Windmills and Waves Galore
Feel like travelling to the northwest tip of Luzon? The shores of Ilocos Norte are the perfect destination for you. The province boasts an undulating coastline perfect for beach lovers, plus rolling hills, mountains, and other quaint scenery that complete the paradise-like allure of the surroundings.
And just to remind you that this is no rural backyard, Ilocos Norte is also famous for the towering windmills that provide 40% of the province’s energy needs. These huge structures provide an awesome contrast to the otherwise peaceful and pristine shore of Bangui Bay.
The Bangui Windmills
At about 70 meters high (the height of a 23-storey building), the white windmills dotting the Bangui Bay shoreline is pretty hard to miss.
Each windmill stands 276 meters away from its neighbour, to better harness the powerful winds that come off the West Philippine Sea.
There are 15 of these windmills currently doing sentry duty on the shoreline, continuously providing clean, cheap, and renewable energy for the province. They are considered the largest windmills in Southeast Asia, and definitely a big contributor to lowering the greenhouse gases emitted in Ilocos region.
The bare scrubland of Bangui Bay is the most ideal spot to erect these monstrous power generators, as it is also one of the windiest and stormiest places in all of Luzon. In fact, the same storms that buffet the Batanes group of islands also hammer away at the mouth of Bangui Bay and the surrounding areas.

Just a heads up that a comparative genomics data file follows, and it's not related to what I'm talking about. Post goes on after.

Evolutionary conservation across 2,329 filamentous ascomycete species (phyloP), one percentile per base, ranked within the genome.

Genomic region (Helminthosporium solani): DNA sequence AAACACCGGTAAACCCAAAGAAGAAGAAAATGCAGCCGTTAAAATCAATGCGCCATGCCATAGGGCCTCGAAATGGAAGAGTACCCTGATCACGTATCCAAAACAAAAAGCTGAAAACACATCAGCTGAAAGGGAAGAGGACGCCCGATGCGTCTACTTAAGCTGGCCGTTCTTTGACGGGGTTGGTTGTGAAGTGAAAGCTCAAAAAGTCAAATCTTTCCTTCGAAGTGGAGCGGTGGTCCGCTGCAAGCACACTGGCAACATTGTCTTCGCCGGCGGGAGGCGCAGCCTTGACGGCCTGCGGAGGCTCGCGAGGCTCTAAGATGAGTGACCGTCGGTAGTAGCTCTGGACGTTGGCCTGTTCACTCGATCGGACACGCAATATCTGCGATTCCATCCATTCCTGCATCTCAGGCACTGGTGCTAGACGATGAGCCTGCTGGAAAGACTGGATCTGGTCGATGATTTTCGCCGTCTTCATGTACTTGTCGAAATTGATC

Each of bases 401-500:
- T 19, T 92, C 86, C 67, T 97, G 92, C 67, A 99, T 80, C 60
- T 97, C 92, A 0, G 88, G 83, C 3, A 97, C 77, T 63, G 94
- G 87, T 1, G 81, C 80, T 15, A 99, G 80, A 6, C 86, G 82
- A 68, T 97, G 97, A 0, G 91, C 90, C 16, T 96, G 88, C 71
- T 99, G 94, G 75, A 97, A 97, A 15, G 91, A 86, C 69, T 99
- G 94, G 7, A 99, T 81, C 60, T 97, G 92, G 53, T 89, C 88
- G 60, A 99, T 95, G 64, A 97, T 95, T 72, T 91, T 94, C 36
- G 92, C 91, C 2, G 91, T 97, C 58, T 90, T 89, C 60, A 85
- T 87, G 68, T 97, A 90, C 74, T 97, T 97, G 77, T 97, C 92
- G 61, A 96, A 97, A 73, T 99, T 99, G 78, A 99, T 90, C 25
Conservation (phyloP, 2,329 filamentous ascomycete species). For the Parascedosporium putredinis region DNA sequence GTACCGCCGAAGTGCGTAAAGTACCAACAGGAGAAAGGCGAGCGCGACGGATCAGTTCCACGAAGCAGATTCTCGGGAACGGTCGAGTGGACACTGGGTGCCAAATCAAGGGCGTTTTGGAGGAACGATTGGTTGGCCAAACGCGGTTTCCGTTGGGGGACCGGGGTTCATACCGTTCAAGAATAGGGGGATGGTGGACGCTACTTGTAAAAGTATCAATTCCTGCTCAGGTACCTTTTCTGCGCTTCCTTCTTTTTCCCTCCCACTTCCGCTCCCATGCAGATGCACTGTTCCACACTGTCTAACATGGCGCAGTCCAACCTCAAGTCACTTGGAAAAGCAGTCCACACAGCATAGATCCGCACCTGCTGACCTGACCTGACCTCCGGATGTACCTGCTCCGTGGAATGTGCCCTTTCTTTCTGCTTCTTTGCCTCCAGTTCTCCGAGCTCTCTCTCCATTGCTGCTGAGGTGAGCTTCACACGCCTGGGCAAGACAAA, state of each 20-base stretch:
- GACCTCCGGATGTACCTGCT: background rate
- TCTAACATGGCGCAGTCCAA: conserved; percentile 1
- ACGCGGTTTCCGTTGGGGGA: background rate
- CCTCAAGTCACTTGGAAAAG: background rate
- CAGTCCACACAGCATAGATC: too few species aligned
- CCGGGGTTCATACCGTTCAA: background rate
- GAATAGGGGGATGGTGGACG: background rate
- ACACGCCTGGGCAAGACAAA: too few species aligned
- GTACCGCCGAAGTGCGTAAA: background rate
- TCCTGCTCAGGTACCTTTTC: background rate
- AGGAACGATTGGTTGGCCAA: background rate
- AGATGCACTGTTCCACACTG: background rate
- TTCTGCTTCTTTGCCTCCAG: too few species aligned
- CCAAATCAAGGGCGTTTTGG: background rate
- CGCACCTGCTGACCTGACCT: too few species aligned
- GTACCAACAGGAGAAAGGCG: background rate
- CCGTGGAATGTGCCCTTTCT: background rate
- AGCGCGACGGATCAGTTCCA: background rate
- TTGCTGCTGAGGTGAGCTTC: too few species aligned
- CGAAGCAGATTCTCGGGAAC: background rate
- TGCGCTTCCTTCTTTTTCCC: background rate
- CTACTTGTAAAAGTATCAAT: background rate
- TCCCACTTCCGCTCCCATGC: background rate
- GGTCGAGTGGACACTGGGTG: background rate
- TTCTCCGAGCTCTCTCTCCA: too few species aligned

Beauty and Power
The windmills can withstand the power of a Hurricane like Katrina (one of the more devastating hurricanes to have hit the United States in recent years) and convert it into electricity for province’s homes, schools, and offices. They’re no charming farmhouse windmill, but they look elegant and beautiful just the same, plus they do their work with tireless efficiency.
These structures are so tall, you can stand beneath the blades and feel the air ripple high above your head even if the blade tip is far up. It’s safe the approach the structure and takes photos if you want. No exposed electrical wiring can be found on the exterior of the windmills, so you don’t have to worry about sudden electrical shocks.
And oh, in case you were wondering if you can climb to the top of the windmill, you can—when a windmill is being repaired, you can ask permission (very nicely!) from the workers if you can go up the narrow ladder and view the windmills from above. You can probably feel just how strong the wind can get even on a seemingly calm day.
Road Trip to the North
If you’re planning a visit to Northern Ilocos, be sure to wear comfortable clothes and sensible shoes. The trip can last as long as 14 hours should you choose to travel by land. However, you will never get bored along the way as there are many stopovers and surprises to look forward to.
You don’t need a tour guide to take you to the windmills. You don’t even have to just pass them by without getting a closer look. Take the time to visit the Bangui windmills on your holiday and appreciate their sheer splendor.
Read about Pagadpud – Ilocos Norte in the next article of this series